Low educational attainment is risk factor for Alzheimer’s disease and other dementias. In developing countries, detecting dementia is a challenge because low cognitive test performance can be caused by dementia and/or limited education. Paper-based neuropsychological tests are most commonly used and persons with very low education or limited literacy may be unfairly disadvantaged by a paper-pencil response format. Our aim is to determine the accuracy of manual-, paper-, and tablet-based assessments for the detection of cognitive impairment, including dementia, in very low and moderate to high education Brazilians.
Manual-based tests, which typically require subjects to name and remember real objects and where they are hidden, are likely more appropriate for very low education persons, but they do not provide a comprehensive cognitive assessment because they focus on memory but not executive functions and require even more training than paper-based tests to administer reliably. With the advancement of technology, digital platform tests have been developed and may be appropriate for persons with very low education at the bedside.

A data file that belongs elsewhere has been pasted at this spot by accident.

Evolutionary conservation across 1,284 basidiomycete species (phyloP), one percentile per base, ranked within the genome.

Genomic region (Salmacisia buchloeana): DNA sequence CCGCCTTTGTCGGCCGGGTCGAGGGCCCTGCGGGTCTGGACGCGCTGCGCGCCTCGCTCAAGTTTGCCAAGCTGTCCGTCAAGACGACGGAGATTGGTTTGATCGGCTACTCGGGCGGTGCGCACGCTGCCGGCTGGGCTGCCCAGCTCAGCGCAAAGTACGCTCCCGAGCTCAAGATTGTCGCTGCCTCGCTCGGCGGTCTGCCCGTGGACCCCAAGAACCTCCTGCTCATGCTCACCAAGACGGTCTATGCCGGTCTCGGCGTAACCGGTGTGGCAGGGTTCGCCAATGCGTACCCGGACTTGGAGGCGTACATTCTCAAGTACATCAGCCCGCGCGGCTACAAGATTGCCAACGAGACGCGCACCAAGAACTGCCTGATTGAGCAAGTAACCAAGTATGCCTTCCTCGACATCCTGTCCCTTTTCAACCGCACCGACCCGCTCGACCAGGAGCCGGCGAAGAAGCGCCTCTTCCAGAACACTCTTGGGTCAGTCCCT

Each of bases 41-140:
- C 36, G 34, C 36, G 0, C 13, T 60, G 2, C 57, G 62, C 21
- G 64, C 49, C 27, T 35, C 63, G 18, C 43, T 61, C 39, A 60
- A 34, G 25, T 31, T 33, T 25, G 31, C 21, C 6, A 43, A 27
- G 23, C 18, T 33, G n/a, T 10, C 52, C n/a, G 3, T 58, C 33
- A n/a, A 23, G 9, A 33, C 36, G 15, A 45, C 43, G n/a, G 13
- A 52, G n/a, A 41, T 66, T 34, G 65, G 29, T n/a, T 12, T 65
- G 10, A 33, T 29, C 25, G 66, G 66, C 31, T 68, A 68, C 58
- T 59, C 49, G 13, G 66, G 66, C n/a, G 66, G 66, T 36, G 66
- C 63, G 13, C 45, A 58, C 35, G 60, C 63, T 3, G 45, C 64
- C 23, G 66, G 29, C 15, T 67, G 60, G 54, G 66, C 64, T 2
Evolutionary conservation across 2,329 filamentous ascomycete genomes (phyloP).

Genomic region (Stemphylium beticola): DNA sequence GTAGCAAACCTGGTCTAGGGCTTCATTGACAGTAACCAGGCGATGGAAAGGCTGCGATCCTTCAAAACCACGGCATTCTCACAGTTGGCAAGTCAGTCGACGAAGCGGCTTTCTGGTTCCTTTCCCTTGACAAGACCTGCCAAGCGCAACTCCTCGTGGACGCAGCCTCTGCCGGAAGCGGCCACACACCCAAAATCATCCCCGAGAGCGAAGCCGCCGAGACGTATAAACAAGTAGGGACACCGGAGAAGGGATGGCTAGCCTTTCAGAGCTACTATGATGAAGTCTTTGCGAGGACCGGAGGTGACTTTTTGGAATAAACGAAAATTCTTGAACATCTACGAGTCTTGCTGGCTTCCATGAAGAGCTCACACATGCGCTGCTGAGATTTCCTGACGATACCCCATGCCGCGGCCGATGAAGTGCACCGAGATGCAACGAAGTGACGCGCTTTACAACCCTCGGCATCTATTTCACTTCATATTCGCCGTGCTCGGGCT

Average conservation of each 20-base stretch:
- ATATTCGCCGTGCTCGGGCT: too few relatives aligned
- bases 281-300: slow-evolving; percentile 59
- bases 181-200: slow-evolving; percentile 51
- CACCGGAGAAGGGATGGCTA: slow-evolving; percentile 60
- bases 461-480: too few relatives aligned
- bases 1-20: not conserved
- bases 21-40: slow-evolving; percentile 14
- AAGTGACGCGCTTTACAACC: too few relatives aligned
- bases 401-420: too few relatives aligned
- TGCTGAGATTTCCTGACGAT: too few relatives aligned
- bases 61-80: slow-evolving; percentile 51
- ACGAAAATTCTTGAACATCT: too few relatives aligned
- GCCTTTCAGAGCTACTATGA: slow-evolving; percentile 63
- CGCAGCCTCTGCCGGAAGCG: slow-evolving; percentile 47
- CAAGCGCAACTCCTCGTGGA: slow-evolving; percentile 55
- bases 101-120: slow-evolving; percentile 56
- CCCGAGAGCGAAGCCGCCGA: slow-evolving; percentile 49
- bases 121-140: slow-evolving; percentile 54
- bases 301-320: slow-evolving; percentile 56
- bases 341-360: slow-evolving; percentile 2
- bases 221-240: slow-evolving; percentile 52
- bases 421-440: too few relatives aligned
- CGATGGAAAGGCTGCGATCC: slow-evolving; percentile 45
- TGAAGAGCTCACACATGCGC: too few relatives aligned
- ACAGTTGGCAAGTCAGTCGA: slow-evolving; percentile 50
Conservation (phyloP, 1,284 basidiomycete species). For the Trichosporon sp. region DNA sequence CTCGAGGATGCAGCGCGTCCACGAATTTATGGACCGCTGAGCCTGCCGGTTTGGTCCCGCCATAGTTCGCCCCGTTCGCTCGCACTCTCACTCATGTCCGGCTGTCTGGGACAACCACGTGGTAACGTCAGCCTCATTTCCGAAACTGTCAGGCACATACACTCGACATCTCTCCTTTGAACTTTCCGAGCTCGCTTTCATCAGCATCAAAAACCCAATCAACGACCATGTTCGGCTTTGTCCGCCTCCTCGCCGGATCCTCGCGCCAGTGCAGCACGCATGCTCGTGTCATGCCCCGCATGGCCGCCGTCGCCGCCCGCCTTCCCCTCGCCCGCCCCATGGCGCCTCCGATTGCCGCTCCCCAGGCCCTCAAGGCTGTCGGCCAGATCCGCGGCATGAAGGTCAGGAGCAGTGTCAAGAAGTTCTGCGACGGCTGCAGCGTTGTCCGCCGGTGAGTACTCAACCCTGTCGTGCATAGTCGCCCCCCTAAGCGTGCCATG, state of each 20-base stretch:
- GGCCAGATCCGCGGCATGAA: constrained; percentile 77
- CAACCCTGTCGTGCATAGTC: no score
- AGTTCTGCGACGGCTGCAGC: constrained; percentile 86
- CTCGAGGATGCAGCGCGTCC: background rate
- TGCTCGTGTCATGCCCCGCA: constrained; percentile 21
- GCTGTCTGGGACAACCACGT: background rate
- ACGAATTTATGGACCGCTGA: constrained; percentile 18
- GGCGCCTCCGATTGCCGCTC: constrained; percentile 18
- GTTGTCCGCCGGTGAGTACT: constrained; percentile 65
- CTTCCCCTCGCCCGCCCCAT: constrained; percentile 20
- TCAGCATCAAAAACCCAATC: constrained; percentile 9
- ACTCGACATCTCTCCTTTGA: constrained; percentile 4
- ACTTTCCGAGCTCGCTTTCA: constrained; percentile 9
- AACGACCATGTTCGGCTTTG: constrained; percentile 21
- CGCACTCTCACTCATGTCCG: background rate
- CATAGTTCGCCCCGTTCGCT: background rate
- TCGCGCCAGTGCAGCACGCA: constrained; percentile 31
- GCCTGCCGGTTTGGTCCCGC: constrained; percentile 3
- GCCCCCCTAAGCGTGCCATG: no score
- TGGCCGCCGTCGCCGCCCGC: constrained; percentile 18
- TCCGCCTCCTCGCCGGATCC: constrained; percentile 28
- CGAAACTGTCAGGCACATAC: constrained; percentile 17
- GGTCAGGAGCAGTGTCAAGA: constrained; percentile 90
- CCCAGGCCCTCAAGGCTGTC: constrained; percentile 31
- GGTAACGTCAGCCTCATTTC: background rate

Our preliminary data suggests that even persons who have very low education are comfortable with the touch-response format. These tests are easy to administer reliably even by non-specialists. All participants will be evaluated using manual-based (Fuld Object-Memory Evaluation), paper-based (Montreal Cognitive Assessment), and tablet-based (the Brazilian version of the Brain Health Assessment).
The results of this study will guide the selection of brief cognitive assessments for the detection of cognitive impairment especially among vulnerable persons with very low education, resulting in earlier identification and appropriate treatment for dementia.